Fundamental to the Fourth Industrial Revolution is the availability of ubiquitous ICT infrastructure.
But while the likes of artificial intelligence, self-driving cars and augmented reality might seem far-fetched for many South Africans, the country cannot be competitive if connectivity is not a national priority.
The International Telecommunication Union – the United Nations specialised agency for information and communication technologies – within its Connect 2020 Agenda, has made it a goal to bring 60% of the world’s population online by 2020.
However, if we are to tackle the large offline populations, we need to find replicable solutions that can be scaled to connecting the large rural offline populations at minimal costs, and finding effective strategies for narrowing the usage gaps across all regions – and wi-fi could be that solution.
While the story of mobility is an empowering one, it is not without its own challenges. Being mobile means people have access to information wherever they find themselves.
This also means that end users are less reliant on fixed infrastructure for their connectivity needs.
For a continent that is well-known for its entrepreneurial drive, this mobility gives people the ability to manage their own businesses from the convenience of a handset.
However, the reality of being mobile comes at a price.
One of the most problematic aspects around being connected in South Africa remains firmly rooted in how much mobile data costs.
While mobile operators have been making moves to reduce these expenses, it is taking far too long to be of significant benefit to the end user.
All of this points to a changing of the guard in terms of data access. The time for wi-fi in Africa has arrived.
Traditionally, this was the exclusive domain of airport lounges, businesses, and a limited number of high-end restaurants.
However, new technology has made it possible (and affordable) for the roll-out of wider wi-fi networks in cities and metros than before.
Providing infrastructure and connectivity allows businesses to gain a footing and start to thrive and as the opportunities grow – so too does the innovation.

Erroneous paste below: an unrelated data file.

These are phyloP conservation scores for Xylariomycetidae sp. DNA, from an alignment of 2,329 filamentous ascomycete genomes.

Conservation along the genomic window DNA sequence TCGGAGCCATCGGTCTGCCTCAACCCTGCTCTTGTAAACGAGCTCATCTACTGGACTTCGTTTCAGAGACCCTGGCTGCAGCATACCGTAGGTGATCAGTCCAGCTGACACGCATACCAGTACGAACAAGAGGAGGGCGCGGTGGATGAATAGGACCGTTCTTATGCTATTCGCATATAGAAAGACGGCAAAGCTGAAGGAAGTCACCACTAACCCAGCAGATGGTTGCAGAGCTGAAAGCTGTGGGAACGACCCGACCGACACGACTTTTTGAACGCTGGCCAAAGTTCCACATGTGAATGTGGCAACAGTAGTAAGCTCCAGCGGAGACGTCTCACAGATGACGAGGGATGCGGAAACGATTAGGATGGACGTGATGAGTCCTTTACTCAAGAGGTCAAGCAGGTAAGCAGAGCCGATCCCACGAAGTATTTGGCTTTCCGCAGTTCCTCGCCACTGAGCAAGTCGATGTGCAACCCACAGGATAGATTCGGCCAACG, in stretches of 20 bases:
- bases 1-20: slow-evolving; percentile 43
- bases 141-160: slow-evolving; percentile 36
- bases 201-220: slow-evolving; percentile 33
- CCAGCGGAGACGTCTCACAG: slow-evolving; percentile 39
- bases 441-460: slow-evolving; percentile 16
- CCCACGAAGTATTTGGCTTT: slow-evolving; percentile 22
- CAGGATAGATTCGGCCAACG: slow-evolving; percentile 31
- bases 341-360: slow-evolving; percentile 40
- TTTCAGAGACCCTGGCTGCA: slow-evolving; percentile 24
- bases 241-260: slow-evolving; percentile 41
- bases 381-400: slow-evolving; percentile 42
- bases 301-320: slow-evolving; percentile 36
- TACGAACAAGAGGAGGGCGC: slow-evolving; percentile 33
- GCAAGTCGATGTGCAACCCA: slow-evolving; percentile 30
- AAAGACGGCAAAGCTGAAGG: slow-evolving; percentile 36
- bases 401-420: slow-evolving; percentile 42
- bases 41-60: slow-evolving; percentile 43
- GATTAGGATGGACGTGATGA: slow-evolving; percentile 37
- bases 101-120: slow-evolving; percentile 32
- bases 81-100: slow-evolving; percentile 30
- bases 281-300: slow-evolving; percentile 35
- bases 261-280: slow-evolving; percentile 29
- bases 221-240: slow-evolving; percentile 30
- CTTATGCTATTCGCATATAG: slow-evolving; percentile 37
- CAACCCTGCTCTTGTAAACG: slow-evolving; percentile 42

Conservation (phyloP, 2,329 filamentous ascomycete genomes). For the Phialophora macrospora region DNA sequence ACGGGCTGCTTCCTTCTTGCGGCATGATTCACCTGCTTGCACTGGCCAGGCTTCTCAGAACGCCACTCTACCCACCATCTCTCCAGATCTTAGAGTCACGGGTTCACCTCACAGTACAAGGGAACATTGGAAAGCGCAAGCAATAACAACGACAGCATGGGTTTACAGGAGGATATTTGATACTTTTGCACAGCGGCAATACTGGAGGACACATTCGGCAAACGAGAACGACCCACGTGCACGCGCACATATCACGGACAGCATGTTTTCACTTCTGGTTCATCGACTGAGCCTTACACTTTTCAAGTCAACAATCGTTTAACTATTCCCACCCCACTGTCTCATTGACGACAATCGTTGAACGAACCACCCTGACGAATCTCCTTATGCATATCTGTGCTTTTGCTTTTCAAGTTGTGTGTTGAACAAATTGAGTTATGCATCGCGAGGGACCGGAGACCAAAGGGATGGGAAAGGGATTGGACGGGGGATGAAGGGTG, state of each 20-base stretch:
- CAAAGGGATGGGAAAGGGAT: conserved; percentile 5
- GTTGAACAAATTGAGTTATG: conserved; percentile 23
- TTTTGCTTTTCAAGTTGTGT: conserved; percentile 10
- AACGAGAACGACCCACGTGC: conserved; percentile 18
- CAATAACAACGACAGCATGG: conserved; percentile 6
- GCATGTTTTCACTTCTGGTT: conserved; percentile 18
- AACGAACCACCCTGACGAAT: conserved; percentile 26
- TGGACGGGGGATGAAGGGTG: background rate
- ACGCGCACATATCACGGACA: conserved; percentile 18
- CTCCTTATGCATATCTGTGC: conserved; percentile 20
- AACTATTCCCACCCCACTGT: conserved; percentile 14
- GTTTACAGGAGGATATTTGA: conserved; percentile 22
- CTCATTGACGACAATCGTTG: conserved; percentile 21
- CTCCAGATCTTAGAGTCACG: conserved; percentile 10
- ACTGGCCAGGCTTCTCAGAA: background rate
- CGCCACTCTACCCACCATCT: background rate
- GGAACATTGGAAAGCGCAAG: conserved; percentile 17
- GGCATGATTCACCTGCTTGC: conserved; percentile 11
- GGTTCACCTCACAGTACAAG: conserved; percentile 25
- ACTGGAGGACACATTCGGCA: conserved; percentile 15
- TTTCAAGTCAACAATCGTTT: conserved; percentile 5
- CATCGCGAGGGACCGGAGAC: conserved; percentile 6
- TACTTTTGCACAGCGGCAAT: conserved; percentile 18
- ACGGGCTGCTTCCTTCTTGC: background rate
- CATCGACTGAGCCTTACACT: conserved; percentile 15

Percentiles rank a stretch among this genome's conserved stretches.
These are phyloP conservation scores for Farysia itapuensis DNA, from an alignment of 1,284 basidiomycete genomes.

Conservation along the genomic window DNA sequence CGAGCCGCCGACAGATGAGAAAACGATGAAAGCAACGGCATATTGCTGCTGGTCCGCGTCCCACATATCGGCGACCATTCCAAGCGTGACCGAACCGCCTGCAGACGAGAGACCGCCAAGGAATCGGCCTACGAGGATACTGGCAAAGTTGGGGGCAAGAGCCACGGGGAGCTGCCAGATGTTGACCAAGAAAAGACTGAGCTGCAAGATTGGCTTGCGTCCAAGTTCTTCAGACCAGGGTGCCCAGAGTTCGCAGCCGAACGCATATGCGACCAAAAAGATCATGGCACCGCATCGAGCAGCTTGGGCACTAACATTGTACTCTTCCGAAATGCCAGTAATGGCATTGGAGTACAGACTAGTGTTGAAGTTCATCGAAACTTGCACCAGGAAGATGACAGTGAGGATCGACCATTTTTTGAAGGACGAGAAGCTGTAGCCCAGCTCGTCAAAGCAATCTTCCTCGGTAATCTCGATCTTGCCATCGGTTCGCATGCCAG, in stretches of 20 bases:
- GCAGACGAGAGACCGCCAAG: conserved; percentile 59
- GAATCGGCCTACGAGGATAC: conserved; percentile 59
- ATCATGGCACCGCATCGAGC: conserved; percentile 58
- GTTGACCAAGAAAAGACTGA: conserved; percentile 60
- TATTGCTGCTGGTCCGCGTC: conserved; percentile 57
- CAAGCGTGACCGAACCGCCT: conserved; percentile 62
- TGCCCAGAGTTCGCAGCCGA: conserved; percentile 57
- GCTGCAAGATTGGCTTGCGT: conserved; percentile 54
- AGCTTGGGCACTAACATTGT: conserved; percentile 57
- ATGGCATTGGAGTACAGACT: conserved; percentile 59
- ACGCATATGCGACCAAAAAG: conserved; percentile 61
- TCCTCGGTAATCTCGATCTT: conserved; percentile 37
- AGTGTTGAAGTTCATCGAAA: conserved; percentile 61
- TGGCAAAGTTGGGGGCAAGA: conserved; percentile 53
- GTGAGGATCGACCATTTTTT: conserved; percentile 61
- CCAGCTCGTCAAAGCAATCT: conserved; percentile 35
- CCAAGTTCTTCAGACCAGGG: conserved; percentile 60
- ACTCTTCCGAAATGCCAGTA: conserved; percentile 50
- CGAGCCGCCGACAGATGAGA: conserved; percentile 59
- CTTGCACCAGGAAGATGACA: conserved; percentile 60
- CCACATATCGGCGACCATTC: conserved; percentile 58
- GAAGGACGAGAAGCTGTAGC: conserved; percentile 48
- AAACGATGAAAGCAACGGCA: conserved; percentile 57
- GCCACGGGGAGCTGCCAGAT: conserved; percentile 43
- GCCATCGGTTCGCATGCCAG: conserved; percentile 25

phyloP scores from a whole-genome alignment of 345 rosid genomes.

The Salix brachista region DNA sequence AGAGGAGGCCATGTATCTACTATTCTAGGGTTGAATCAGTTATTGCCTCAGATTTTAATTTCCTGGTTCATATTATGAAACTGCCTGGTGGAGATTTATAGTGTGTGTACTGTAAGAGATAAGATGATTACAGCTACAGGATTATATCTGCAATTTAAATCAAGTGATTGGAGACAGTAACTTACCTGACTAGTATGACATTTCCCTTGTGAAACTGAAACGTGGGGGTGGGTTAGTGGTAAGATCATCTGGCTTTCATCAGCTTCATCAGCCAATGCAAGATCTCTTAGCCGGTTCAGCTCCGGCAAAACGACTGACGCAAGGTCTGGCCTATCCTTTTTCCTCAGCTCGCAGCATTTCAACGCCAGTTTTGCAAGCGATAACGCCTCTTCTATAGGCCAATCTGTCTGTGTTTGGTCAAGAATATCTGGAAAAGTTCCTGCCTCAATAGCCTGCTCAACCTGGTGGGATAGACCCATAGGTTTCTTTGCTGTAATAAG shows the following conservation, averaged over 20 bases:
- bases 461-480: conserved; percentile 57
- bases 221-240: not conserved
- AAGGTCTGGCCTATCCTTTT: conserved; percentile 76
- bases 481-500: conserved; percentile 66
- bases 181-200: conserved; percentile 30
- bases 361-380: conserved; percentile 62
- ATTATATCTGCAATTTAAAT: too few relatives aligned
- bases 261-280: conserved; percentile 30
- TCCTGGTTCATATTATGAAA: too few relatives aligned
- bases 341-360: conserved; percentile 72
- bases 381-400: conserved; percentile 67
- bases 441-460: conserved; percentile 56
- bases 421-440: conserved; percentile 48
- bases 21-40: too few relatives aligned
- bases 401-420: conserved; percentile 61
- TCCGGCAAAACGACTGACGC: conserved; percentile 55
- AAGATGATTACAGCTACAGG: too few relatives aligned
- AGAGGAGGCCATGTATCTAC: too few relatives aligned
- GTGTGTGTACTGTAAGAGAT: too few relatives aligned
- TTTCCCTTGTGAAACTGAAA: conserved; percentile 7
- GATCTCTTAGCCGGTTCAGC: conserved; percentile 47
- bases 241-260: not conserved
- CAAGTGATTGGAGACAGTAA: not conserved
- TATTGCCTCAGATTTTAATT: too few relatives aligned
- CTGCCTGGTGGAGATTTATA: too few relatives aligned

Connectivity is more than just accessing a website, it is the gate-way for innovators and creators to work together, to code, to build purpose-built apps, connect with business contacts and entrepreneurs, connect their potential customers, learn, utilise social media for exposure for example – ultimately, giving the South Africans an opportunity to compete in the digital age.
Take the townships for example. Just think of all the spaza shops across townships like the V-Cafe in Diepsloot.
Giving this sector access and affordable access at that will go a long way to not only opening up new opportunities, but also allows those current entrepreneurs and business to flourish and grow.
What’s more, connectivity boosts job creations. Years ago, the field of entrepreneurship was viewed as somewhat “left field” but in this digital age today, it is viewed as one of the most important tools to solve unemployment.
Empowering individuals is key to creating positive mindsets in order to increase the number of entrepreneurs in the future.
When people living in the townships get access to connectivity and wi-fi, they would be able to save money if they could go online and complete their CVs and submit them as opposed travelling to the city centre to do the same thing.
Additionally, job seekers would be able to make use of social media to share their work experience and employment status to get jobs and continue providing for their families.
This will also result in creating a positive eco-system that not only benefits individuals, but communities at large.
With connectivity and wi-fi, businesses have the opportunity to grow and new start-ups can be created and as a result, employment opportunities are created.